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Verizon Copper Cutoff Traps Customers 269

Posted by kdawson
from the my-way-or-the-dirt-path dept.
theodp writes with more mainstream attention to an issue discussed here a month back: "As it hooks up homes and businesses to its FiOS fiber-optic network service, Verizon has been routinely disconnecting the copper infrastructure that it was required to lease to other phone companies, locking customers into higher broadband bills, eliminating power outage safeguards, and hampering rivals. A Verizon spokesman argues customers are being given adequate notice of the copper cutoff, which includes this read-between-the-lines fine print: 'Current Verizon High Speed Internet customers who move to FiOS Internet service will have their Verizon High Speed Internet permanently disabled after their FiOS conversion.'" Customers are supposed to be informed by both the sales person and the installer that their first-mile copper will be cut, and this is not happening.
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Verizon Copper Cutoff Traps Customers

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  • Not true (Score:5, Funny)

    by Anonymous Coward on Sunday July 08, 2007 @01:15PM (#19791043)
    Customers are supposed to be informed by both the sales person and the installer that their first-mile copper will be cut, and this is not happening.


    That's not entirely correct. We tried to call them, but couldn't get through. Not our fault.

    • by GizmoToy (450886)
      It's probably bad that I wouldn't put it past Verizon to pull a stunt like that. That sounds like the kind of excuses you get every day on Verizon's support lines.
    • Actually in seriousness, I did the research and was sort of informed that my copper would be shut off. I told them that I didn't want the service unless they left my copper lines alone. The Verizon folks agreed. However, to them copper left alone, meant converting my phone lines to fibre anyway and taking the phone company box with them!!! I called and complained and they said my copper lines were still there. Yes, soft of true. I was extremely pissed off to say the least.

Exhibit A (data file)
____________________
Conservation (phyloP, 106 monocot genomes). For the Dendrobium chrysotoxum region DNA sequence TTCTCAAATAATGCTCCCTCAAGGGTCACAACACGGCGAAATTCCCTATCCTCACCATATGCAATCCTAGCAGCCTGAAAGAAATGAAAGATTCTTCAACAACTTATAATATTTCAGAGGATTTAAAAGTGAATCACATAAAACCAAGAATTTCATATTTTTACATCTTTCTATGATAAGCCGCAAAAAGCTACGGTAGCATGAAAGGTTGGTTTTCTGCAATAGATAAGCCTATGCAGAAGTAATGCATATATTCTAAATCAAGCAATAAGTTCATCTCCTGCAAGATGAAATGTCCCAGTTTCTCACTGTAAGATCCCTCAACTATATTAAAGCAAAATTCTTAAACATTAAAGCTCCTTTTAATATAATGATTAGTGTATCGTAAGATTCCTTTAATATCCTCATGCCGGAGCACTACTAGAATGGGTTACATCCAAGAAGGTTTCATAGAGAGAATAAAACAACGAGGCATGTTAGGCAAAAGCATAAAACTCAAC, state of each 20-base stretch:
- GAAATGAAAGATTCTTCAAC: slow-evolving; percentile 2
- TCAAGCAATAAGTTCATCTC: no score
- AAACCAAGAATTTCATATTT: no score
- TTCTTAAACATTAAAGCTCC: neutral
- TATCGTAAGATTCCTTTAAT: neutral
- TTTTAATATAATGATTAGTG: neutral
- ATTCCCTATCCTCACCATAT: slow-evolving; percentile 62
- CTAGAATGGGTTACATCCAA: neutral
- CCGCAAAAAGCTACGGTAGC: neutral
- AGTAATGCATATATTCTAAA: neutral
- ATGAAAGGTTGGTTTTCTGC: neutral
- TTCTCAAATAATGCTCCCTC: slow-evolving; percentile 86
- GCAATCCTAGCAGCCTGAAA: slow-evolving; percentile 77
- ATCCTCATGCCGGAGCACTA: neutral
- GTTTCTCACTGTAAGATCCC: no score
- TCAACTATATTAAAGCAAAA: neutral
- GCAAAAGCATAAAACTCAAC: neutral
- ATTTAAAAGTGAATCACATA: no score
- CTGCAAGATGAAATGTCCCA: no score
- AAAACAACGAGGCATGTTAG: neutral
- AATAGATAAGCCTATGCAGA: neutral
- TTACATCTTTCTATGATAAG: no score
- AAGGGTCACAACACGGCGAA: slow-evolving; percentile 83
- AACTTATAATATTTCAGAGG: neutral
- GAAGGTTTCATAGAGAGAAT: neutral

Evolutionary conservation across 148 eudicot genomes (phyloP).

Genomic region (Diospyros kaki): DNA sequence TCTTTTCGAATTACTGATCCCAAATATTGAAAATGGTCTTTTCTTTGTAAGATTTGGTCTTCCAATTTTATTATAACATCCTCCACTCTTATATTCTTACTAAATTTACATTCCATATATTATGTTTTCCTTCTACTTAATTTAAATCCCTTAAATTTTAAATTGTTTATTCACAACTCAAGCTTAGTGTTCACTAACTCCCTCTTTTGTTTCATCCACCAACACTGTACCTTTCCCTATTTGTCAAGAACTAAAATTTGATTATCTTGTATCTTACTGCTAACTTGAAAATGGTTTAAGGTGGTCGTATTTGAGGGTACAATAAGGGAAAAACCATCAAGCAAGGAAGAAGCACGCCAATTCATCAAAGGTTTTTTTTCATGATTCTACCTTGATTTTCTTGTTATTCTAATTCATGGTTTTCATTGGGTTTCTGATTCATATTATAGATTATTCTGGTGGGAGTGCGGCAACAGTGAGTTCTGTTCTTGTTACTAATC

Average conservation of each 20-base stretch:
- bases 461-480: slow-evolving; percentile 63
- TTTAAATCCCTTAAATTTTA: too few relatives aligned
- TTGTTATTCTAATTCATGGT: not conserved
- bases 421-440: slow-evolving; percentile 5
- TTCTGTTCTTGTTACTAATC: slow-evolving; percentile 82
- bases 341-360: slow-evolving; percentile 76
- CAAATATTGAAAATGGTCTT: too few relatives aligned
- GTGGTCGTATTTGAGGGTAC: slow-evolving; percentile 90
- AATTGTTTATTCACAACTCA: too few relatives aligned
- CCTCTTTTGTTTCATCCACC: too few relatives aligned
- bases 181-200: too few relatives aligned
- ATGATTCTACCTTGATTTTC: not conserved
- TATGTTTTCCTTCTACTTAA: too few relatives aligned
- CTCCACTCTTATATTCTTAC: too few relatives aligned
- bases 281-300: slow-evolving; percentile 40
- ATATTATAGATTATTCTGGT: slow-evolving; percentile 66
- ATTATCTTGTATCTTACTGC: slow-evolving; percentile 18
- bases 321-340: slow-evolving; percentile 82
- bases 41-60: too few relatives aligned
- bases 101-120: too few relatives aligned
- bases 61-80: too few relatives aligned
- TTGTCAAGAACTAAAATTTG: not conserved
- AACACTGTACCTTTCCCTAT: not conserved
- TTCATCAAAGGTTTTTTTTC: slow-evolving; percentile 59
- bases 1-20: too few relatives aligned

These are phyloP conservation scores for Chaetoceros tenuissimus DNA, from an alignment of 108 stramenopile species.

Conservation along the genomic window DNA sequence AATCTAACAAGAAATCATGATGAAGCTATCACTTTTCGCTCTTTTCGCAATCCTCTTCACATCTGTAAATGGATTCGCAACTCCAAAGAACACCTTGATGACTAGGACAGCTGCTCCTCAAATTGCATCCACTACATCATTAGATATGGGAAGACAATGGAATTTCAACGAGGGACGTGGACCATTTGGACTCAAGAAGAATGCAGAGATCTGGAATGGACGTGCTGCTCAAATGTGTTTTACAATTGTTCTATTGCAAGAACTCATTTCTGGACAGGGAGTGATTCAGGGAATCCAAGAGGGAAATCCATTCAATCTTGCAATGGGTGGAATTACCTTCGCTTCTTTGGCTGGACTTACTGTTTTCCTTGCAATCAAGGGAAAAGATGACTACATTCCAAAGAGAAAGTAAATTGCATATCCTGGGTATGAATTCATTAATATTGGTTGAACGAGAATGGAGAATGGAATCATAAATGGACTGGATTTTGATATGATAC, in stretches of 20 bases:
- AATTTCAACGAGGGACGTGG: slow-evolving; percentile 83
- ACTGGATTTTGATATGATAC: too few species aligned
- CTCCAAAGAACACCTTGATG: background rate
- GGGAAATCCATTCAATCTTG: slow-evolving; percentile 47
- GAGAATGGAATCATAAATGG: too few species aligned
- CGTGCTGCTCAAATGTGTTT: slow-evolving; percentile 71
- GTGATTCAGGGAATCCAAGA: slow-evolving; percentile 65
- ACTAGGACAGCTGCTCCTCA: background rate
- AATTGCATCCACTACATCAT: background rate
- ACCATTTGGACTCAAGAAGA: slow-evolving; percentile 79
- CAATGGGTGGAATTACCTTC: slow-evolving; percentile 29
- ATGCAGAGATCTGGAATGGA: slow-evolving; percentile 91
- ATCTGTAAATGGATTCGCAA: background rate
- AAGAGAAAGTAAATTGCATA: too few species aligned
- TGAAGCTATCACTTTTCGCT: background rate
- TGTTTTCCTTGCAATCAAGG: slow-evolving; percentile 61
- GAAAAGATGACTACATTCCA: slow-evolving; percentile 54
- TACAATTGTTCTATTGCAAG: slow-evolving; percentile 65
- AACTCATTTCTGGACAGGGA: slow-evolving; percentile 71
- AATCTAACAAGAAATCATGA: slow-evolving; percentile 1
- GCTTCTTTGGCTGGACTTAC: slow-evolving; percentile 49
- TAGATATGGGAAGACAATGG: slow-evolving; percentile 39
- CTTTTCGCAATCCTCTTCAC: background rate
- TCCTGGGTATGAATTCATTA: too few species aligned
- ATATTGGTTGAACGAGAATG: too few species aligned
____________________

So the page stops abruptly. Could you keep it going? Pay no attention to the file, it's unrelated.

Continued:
There are 2 problems with hav
      • by mjpaci (33725)
        The phone still works in a power outage is not as important as it used to be*. A lot of people with POTS are still up a creek because they have cordless phones which don't all work so well when the AC is gone. Also, with the advent of Cell Phones, people don't really need the copper to still work when there's a blackout.

        --Mike

        * I will agree with the parent that it was, at some time, REALLY REALLY REALLY important that the phone still worked during periods of blackout.
        • by Shakrai (717556)

          lot of people with POTS are still up a creek because they have cordless phones which don't all work so well when the AC is gone

          Yes, but most people with a clue also have a wired phone for backup. So POTS is still valid here.

          Also, with the advent of Cell Phones, people don't really need the copper to still work when there's a blackout

          Granted, if the cell site that serves your house has batteries or a generator. Most large rural sites do but in many urban areas they lean towards smaller micro and pico cells that may or may not have a provision for backup power. And when the micro and pico cells go down you can count on the macro cells (i.e: the ones large enough to justify generators) being too overloaded to use.

          As a healthy person

      • by Shakrai (717556)

        since Verizon bought Sprint

        You mean MCI? Verizon doesn't own Sprint....

        Apparently, they then have to bill your credit card

        This is probably just a misinformed CSR. I was able to get invoice billing for dry-loop DSL. Don't see why FiOS would be any different. Of course I dropped their DSL and went back to Time Warner after they raised my price $10/mo and informed me that I had to have dial-tone service to get the best deals. Yeah, like I'm going to play for a landline that I'll never use (cell only here) just to save a few bucks on DSL.

  • I'm not from there, but isn't their cable service in the area? Do the cable service offer BASIC TELEPHONE SERVICE AT NO EXTRA CHARGE? If not, then Verizon is violating the law.
    • Re: (Score:3, Informative)

      by pavera (320634)
      Wrong. Fiber is a whole new animal. If you roll out fiber, the FCC turns a blind eye, there is no regulation. In fact, the FCC ruled that you don't have to allow competitors access to fiber that you roll out. Fiber for the telcos is just like cable networks which people have requested access to multiple times, and the FCC has consistently ruled that the cable cos don't have to allow access.

      • by Shakrai (717556)

        In fact, the FCC ruled that you don't have to allow competitors access to fiber that you roll out

        I'm all for allowing them exclusive access to their own network. Just as soon as they stop lobbying against competitors (wireless and cable last mile solutions) and stop buying off Governments (the entire state of Pennsylvania) to outlaw competition. Until then they should be forced to share the damn network.